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How to Train Your Palate

How to Train Your Palate

Despite what you may think, having "good taste" isn't something you're born with. Training your palate is serious business and requires study and dedication.

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Tasting something is, basically, a little like studying it: it takes a lot of concentration to recognize the flavors, decompose the recipe and its principal ingredients; to pick out that hint of nutmeg while savoring some croquet potatoes, or to recognize from the aroma spreading through the house what it is that’s being cooked in the oven. And just as in the academic world, one learns by studying hard (and making a lot of mistakes).

Scientists also agree that most palates, when well-trained, are able to rise closer to the levels of those of the top chefs. Chefs themselves confirm this: «A good palate can be trained by the mind. Some people have a natural gift, but others can learn. It’s a kind of training of the mind.» The words of Atul Kocchar, an Indian master chef who comes highly praised by the Michelin Guide – today he’s gone from cooking in the three-star kitchens of Delhi to those of London. Imagination, experience and sensitivity might be somewhat lacking, but with a little schooling, any diner can learn how to truly appreciate an elaborate dish.

Studies in experimental psychology carried out at Oxford University have found that a person’s genes are only involved up to a certain point. Here, researchers compared so-called ‘super-tasters’ (people with very sensitive palates, able to detect the slightest hint of a dish’s secret ingredient) with people who, on the other hand, find it hard to even recognize the principal ingredient of a dish.

Their results give a picture of the world’s palates and abilities: 25% of people can be labeled as ‘super-tasters’, while an equal amount can’t even recognize what went in to the dish they’re eating. The majority of the population however (50%) is made up of those who have the ability to break down the barricades and discover what’s really hiding within that Greek moussaka, a lasagna, or a Kerala crab curry from India. For them, all it takes is a little thought and education.

There are some limits, of course, because obviously our sensitivity to taste is reduced as we get older. If, when young, every human being has around 10,000 different taste receptors, when we get older, we are only left with around half of the taste buds we originally had. It’s for this reason that as we get older we have to use much more sugar and salt before we get the desired effect.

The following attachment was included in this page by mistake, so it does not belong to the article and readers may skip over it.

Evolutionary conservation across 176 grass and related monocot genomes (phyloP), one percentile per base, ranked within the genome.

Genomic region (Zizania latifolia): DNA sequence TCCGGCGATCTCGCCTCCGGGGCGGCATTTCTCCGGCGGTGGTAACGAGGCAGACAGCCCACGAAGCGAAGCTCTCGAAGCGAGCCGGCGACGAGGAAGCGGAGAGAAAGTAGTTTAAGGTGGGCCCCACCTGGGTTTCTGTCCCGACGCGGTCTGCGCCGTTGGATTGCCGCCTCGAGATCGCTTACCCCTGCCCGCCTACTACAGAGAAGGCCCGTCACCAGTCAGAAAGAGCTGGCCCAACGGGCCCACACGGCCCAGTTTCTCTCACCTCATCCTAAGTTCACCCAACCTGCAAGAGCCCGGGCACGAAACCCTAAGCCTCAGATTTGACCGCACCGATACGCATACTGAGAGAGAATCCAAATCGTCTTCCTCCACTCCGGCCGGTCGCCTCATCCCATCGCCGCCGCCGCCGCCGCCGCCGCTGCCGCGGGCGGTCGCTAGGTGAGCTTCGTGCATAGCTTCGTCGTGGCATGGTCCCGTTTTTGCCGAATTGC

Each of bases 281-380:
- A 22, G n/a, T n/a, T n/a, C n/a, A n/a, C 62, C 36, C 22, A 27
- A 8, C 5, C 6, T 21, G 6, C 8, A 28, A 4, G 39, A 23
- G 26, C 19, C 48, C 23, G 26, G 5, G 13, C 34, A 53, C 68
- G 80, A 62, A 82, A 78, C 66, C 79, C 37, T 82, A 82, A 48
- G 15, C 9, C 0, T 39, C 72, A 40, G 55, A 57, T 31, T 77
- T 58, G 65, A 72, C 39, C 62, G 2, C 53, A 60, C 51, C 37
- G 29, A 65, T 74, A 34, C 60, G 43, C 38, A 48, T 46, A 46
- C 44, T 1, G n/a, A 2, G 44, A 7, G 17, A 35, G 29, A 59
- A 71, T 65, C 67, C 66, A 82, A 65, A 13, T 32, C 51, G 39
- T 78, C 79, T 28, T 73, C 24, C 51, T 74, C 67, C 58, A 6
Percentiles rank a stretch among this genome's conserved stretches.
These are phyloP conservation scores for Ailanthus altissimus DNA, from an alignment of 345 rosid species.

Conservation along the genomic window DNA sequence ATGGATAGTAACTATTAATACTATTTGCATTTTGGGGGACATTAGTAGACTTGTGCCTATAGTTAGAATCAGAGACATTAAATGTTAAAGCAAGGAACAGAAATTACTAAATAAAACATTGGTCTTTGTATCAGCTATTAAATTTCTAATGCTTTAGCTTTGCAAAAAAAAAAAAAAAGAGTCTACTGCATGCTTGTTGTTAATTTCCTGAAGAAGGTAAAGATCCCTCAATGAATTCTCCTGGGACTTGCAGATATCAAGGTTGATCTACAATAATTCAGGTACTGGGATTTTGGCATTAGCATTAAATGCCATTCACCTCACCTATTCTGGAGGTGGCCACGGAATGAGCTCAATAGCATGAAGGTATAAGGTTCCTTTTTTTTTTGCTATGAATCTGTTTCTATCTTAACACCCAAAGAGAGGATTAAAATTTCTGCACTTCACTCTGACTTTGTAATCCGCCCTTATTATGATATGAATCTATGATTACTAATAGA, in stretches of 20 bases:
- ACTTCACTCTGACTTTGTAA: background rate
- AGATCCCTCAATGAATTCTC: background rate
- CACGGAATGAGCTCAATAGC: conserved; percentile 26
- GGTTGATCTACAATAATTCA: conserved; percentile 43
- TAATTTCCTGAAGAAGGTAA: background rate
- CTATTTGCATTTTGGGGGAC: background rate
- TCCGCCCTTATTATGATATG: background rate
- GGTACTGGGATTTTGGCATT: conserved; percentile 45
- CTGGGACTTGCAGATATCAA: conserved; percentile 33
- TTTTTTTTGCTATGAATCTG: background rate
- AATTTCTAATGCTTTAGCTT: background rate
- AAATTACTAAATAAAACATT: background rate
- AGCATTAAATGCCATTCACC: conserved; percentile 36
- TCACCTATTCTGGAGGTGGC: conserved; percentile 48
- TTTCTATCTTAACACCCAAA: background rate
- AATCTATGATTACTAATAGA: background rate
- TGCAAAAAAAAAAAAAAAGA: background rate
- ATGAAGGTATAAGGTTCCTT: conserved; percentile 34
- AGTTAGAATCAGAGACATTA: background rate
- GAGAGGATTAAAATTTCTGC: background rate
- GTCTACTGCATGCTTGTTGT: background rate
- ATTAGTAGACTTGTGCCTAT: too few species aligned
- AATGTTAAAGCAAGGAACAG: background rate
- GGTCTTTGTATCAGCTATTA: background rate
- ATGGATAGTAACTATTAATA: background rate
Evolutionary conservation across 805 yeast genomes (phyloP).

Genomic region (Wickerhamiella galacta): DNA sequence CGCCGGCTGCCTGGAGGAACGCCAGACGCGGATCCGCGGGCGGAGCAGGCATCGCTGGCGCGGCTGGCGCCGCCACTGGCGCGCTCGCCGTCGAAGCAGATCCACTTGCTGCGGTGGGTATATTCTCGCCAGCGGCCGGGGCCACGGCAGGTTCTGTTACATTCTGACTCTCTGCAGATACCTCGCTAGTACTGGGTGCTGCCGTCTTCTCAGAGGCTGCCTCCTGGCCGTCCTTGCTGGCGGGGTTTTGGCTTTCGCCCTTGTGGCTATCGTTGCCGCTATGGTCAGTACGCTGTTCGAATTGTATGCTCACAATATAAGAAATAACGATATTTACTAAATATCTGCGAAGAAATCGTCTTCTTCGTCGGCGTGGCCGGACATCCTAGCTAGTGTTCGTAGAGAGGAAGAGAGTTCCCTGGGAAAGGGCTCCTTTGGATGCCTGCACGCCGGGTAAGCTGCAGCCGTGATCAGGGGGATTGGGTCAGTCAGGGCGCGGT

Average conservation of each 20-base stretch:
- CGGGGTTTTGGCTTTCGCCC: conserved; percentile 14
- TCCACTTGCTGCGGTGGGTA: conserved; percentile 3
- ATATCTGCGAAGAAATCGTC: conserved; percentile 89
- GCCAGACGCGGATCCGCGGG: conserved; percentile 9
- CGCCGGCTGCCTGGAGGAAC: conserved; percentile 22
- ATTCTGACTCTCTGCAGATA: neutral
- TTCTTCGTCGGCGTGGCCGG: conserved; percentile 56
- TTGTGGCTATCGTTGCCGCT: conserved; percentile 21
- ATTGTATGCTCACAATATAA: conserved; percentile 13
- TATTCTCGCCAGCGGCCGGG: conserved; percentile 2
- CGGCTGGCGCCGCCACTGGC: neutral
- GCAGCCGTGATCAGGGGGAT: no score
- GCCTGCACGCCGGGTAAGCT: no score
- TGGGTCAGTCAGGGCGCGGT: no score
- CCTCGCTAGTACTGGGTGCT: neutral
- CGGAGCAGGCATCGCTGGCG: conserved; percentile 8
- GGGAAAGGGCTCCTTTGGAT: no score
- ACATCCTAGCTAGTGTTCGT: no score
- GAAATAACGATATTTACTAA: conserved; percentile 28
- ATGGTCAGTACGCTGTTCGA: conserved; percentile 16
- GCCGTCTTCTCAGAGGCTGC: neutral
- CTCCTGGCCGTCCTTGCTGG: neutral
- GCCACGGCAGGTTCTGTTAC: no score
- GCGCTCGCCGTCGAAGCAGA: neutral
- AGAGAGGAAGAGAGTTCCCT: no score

There are also medical conditions which can hinder our sense of taste. People with conditions such as sinusitis, flu, allergies or nasopharyngeal inflammations will find that the degeneration of their taste buds is accelerated, as is also the case with hardened drinkers or smokers.

For people in this last category, for example, stopping smoking will mean amplifying once again their sensorial experience of a glass of wine or a meal. Of course, this tasty bonus won’t save you from those other symptoms typical of those kicking the habit: excessive weight gain, anxiety, and irritability.

During a course of tasting lessons in Germany organized by the German Neurological Society, however, students are taught how to recognize flavors: for those who smoke, all you have to do is wait an extra minute, and the sensations picked up by the tongue and nose are same as those who don’t touch tobacco.

The tongue and the nose, not to mention the eyes and ears: these are the four ‘doors of perception’ – in fact, research produced by America’s Food Marketing Institute claims that the weighting of taste sensations in taste tests should be calculated using inverse proportions, with taste itself being reduced to just 20%, with 80% given over to the involvement of the olfactory sense.

Others, such as chef Heston Blumenthal (who can boast three Michelin stars), have also demonstrated how the taste of food improves when an auditory experience is also thrown in. Blumenthal serves his Sounds of the Sea fresh fish dish along with an iPod for diners to listen to as they eat (the speakers are cleverly hidden in seashells): the soundtrack to this particular meal is the sound of waves washing up on the beach.

Other market researchers have revealed that, besides considerations such as brand preference and method of preparation, the French fries that make the loudest crunching sound when bitten in to are those that are most enjoyed by the consumer.

It should also be remembered that our body’s need for food and calories can condition and distort our sense of taste, and influence our palates: according to academics at North Carolina’s Duke University, the human body is naturally more attracted to foods which are the most fattening, regardless of how well cooked they are.

Another pharmacologist from the University of California has even demonstrated how eating fatty and fried foods can create a level of dependence on a par with marijuana. This all goes to legitimize, then, our innate, unexplainable need to enjoy, every now and again, a nice plate of French fries.

The real queen of the dining table, though, both in terms of its calorific content and simplicity of preparation, both of which are understood the world over, is pasta. And it’s not just the Italians who say this.

In line with data collected by the charity Oxfam, which carries out its work all over the world, dealing with nutrition in poor countries, pasta is one food appreciated by palates everywhere: it beats rice, pizza and meat even in unexpected nations such as the Philippines, Guatemala, South Africa and Brazil, where it can claim to be best loved and most consumed food. And, surprisingly, Venezuela can claim to be the world’s second largest consumer of pasta (after Italy, obviously).

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